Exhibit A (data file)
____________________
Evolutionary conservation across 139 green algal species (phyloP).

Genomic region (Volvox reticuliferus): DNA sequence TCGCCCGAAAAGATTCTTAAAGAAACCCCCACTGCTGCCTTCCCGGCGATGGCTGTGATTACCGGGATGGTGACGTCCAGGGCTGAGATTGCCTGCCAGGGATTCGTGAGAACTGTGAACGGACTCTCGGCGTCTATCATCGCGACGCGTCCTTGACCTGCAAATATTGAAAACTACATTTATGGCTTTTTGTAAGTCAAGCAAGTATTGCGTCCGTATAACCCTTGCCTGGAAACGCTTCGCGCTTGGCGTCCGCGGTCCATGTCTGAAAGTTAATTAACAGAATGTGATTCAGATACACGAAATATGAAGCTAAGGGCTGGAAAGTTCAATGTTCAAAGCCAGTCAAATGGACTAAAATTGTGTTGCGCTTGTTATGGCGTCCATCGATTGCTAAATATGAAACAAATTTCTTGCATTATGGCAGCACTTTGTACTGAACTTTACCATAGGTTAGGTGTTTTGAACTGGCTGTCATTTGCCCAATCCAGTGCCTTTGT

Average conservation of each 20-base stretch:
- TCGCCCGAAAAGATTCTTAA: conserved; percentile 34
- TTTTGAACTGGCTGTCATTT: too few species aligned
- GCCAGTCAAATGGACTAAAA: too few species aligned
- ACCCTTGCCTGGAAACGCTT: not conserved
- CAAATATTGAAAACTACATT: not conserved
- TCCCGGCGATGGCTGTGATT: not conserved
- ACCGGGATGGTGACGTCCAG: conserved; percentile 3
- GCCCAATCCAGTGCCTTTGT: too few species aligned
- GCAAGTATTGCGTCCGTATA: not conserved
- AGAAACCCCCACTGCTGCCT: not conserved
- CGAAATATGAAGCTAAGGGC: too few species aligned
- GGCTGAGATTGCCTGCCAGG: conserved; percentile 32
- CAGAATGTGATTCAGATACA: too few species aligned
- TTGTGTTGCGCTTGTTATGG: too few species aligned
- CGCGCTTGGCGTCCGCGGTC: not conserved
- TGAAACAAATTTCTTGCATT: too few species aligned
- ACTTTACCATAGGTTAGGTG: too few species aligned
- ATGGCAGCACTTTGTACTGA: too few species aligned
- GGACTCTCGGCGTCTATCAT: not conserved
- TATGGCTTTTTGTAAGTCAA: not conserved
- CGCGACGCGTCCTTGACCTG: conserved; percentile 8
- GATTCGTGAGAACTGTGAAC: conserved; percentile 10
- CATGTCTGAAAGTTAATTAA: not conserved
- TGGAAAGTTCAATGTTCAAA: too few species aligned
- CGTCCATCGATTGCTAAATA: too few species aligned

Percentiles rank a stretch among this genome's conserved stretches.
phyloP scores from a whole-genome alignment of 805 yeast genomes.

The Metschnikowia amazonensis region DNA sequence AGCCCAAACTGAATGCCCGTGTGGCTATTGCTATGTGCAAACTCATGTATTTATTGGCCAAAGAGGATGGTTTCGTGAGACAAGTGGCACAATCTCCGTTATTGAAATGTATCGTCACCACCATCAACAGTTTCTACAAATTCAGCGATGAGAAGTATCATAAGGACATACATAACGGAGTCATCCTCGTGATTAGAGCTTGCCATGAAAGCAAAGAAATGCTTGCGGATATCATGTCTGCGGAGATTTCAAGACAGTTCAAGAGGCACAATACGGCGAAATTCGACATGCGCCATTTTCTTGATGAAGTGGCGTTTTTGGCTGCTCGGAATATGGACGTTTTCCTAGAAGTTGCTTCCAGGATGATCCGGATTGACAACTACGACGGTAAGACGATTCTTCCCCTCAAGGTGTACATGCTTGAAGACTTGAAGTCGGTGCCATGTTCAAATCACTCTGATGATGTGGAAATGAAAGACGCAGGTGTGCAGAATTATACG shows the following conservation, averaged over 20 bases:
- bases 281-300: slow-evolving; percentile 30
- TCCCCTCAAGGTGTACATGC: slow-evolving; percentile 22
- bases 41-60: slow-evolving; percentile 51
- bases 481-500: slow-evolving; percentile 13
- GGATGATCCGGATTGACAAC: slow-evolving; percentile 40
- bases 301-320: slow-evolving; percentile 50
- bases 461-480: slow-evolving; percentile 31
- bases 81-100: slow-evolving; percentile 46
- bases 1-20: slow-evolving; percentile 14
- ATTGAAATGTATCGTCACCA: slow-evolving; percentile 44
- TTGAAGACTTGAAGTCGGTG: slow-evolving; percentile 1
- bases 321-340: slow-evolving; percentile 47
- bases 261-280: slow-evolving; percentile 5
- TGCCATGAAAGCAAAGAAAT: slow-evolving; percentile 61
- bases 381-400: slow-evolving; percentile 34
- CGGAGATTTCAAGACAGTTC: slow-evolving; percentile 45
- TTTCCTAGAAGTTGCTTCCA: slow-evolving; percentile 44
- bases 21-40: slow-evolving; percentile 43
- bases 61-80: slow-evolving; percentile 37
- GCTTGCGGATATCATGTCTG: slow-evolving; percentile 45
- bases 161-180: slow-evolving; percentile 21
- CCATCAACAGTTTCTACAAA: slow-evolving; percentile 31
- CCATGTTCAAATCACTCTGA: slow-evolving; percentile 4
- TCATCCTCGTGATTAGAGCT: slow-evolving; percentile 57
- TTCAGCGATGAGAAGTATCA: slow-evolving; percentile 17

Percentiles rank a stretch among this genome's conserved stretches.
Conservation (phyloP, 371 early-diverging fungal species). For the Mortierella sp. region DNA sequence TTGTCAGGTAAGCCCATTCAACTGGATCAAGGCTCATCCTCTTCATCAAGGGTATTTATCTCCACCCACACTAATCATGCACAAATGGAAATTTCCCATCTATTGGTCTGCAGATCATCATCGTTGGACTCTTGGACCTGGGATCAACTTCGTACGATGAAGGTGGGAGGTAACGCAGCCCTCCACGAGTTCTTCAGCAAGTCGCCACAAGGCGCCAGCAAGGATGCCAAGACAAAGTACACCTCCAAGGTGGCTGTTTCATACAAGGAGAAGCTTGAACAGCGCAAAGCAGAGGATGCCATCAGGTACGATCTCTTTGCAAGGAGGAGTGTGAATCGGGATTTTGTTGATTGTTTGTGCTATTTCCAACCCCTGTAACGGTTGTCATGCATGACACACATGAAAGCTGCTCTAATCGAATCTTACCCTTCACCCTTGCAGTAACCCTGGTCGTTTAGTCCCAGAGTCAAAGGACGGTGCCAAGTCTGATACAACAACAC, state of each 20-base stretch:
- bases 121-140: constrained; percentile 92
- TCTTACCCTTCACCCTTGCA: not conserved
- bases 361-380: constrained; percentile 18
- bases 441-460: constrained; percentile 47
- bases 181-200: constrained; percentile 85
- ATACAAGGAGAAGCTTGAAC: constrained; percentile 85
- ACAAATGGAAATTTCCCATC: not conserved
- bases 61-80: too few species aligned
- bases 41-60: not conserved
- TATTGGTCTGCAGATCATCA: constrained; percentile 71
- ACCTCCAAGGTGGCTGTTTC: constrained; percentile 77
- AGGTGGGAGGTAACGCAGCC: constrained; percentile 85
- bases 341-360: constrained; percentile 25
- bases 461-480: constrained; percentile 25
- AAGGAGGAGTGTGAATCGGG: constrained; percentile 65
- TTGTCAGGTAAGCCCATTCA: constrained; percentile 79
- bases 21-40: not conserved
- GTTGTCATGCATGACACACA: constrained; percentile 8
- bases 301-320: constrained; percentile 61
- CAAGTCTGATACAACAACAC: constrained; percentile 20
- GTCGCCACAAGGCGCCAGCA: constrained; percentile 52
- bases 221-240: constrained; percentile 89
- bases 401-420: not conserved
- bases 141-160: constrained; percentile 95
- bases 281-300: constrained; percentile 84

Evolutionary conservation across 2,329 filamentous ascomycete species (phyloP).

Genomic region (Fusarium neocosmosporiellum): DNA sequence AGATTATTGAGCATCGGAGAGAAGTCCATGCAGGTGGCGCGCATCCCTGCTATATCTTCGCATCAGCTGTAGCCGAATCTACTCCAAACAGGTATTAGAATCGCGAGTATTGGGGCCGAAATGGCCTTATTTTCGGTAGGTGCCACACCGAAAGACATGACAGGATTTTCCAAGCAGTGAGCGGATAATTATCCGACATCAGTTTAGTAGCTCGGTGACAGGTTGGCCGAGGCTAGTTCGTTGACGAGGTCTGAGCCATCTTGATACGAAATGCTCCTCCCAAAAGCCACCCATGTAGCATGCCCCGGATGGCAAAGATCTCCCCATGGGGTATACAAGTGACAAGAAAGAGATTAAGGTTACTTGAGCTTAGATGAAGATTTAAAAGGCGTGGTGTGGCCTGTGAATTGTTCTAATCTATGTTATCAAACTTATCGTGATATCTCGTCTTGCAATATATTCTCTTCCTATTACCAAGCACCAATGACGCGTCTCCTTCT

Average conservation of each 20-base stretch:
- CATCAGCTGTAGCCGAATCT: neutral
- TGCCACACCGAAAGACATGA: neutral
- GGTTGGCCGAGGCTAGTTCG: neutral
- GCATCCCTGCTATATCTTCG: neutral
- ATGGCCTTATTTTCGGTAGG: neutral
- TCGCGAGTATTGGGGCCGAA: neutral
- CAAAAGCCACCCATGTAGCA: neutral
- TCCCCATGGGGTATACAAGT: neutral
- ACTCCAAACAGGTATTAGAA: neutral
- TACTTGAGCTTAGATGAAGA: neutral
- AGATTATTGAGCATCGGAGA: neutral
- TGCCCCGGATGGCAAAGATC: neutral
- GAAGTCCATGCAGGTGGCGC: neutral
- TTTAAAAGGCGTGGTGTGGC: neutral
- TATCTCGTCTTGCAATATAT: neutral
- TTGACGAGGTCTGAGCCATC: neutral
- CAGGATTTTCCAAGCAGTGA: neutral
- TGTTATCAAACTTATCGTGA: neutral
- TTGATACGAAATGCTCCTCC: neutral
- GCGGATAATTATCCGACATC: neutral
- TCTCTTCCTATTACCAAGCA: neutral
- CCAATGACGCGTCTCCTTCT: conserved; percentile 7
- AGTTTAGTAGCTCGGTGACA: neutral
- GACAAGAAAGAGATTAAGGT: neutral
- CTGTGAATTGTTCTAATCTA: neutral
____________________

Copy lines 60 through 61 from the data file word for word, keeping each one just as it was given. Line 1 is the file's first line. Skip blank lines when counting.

- TCTTACCCTTCACCCTTGCA: not conserved
- bases 361-380: constrained; percentile 18